But Donald Trump, as is his signature style, got up and gave a very political partisan, adult oriented speech. And this has really enraged parents and also former scouts who didn’t think that was appropriate, and it's caused some backlash for the Boy Scout movement.
MIA: So they were gathered for their annual jamboree - and treated it like a campaign rally. He used crass language, “Why the hell would I talk about politics”, he talked about being at a cocktail party with the hottest people in New York....” What were some of the other things that he said that has caused particular consternation?
ZOE: It was the inappropriateness of that language that you're talking about, criticising Barack Obama's politics, criticising Democratic politics - generally and as you said - repeatedly saying I'm not going to talk about politics and then.. talking about politics.
And also that the kids were then chanting “USA USA USA” in response. And I think there was a distaste for that as well, in the sense of ..did they really know what they were doing?
MIA: The Boy Scouts has been called on to condemn what the President said and have essentially apologised. But it's slightly complicated because, from what I understand, the head of the Boy Scouts is also the head of a big telco, AT&T - who are waiting on government approval for a merger?
ZOE: This is the problem in the US with politics and money, business and lobbying- that all those things are tied up together. So it makes it very difficult for organisations to speak out and condemn.
MIA: So speaking of former Boy Scout beleaguered, weak, Jeff Sessions - what the hell is going on there?
ZOE: So, Jeff Sessions was appointed Attorney General by Donald Trump. After he was appointed, it came out that he'd had several meetings with the then Russian ambassador to the US Ambassador, Sergey Kislyak.
Sessions argued that he had had those meetings in the course of his Senatorial duties, back when he was a Senator. But due to the controversy around those meetings, he recused himself from any involvement in the Russia investigation and essentially handed responsibility for that investigation over to his deputy, Rod Rosenstein.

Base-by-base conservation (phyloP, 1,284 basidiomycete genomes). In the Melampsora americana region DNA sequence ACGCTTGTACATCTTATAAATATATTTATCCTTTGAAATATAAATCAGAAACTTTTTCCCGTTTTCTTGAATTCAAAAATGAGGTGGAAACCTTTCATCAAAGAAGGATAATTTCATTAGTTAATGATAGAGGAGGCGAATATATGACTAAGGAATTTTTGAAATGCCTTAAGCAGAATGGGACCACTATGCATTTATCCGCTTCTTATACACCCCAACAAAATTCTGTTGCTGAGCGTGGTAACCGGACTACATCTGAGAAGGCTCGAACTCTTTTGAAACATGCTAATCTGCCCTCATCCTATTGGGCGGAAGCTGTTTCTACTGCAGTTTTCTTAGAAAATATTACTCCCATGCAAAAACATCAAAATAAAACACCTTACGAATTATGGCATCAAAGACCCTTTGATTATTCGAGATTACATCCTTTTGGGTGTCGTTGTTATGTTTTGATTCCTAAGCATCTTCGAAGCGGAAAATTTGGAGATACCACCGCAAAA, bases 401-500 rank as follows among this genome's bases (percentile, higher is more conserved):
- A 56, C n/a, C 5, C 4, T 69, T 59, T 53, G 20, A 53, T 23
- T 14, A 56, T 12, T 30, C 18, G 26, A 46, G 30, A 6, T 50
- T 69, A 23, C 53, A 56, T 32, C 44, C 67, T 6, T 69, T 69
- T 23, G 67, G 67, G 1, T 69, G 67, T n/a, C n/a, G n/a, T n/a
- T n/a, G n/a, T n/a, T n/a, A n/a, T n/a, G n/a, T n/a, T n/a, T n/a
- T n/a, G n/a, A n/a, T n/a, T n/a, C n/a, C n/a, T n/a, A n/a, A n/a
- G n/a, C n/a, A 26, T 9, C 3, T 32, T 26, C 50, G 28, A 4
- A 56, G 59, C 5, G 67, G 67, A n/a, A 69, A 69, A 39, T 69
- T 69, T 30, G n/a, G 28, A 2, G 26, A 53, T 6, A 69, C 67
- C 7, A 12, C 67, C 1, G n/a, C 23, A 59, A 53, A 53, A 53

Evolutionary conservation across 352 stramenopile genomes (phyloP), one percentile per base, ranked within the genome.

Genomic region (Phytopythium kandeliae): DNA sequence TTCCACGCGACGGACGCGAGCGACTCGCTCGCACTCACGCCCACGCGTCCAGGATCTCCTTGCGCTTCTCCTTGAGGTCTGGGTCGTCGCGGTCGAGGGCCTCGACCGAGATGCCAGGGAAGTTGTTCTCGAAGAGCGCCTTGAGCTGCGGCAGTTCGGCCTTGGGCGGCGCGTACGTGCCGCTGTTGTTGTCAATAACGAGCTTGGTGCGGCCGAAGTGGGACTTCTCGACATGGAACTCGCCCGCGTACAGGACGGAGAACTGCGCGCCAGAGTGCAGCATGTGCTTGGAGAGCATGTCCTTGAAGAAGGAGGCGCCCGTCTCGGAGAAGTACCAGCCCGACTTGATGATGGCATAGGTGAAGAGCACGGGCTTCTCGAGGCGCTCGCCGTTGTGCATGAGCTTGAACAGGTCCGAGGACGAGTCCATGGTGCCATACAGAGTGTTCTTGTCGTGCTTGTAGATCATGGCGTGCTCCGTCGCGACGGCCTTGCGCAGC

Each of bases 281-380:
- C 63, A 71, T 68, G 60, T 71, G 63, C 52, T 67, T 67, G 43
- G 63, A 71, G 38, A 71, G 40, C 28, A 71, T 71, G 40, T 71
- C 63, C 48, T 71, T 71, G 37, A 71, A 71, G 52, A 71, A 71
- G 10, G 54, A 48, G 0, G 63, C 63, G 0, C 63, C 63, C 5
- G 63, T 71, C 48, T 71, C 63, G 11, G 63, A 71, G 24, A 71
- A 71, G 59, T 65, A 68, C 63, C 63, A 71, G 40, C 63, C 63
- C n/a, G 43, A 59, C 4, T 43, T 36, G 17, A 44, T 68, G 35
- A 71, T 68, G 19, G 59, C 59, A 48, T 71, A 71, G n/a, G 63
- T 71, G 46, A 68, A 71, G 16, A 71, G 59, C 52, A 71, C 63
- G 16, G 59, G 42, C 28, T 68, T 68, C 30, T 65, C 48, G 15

Attorney General, Jeff Sessions, with President, Donald Trump. Image via Facebook.
Donald Trump very much views his cabinets in the context of “you need to be loyal to me”. Now that Sessions has recused himself, he's effectively of no use to Donald Trump - which is what is at the core of this.
The thing is that what it comes down to - getting back to the end game, is the special counsel, Robert Muller, who was appointed by Rod Rosenstein, who is the deputy Attorney General.
Therefore - if Jeff Sessions is sacked does that then lead to Rosenstein being sacked? And does that then lead to Lulla being sacked and is that then the end of the Russian investigation?
MIA: Would we have a constitutional crisis?
ZOE: Potentially, yes!
MIA: It's been six months, we’re 13 percent of the way through..., and it seems like Trump is really not going so well when he bumps up against the constitutional limitations of his personal power as President.
ZOE: He's clearly a very independent spirit. He has run a business as an independent chief executive and has never had to bump up against these things before, as you said. He also has a team which is largely stacked with friends, family and business associates - most of whom don't have a lot of government experience. But he doesn't like to be controlled by anyone; I think that's pretty clear.
The other bottom line is that all of these distractions are making it very difficult for him to actually do the things that he talked about doing at a policy level. I would say though that I spend a lot of time talking to people who supported Donald Trump. People who voted for Donald Trump. And most of them are still behind him 100 per cent.
MIA: Why do you think that is? Based on what?
ZOE: Firstly, they think that he's being nobbled by a media that's against him. They think, that the dysfunctional nature of the U.S. Congress is making it very difficult for him - and I don't think that's untrue.
The thing is that there is a seeming inability for politicians on opposite sides of the aisle to even have a conversation - a functional conversation - about policy issues here. Automatically, you would be against it if it's been suggested by someone who is on the opposite side of politics.So I think in general the US community finds that very frustrating and they don't see that as his fault.
MIA: Are you in the press briefing room? Are you, do you work out of the White House?
ZOE: Sometimes, it depends what's going on. But yes I do go in, often.
MIA: So can you tell us a little bit about how Sean Spicer was perceived and how the press received the information... or the news that he was out and Mooch was in? Were you surprised?
ZOE: I don't think there was any surprise. Obviously Sean Spicer has been known for being fairly… well… for struggling in that role. For gas. For not saying the right thing in the briefing room. Being unable to answer questions. Having a fairly fraught relationship with the press. And in this case - for not even giving briefings, because seemingly Donald Trump wasn't happy with his television performance.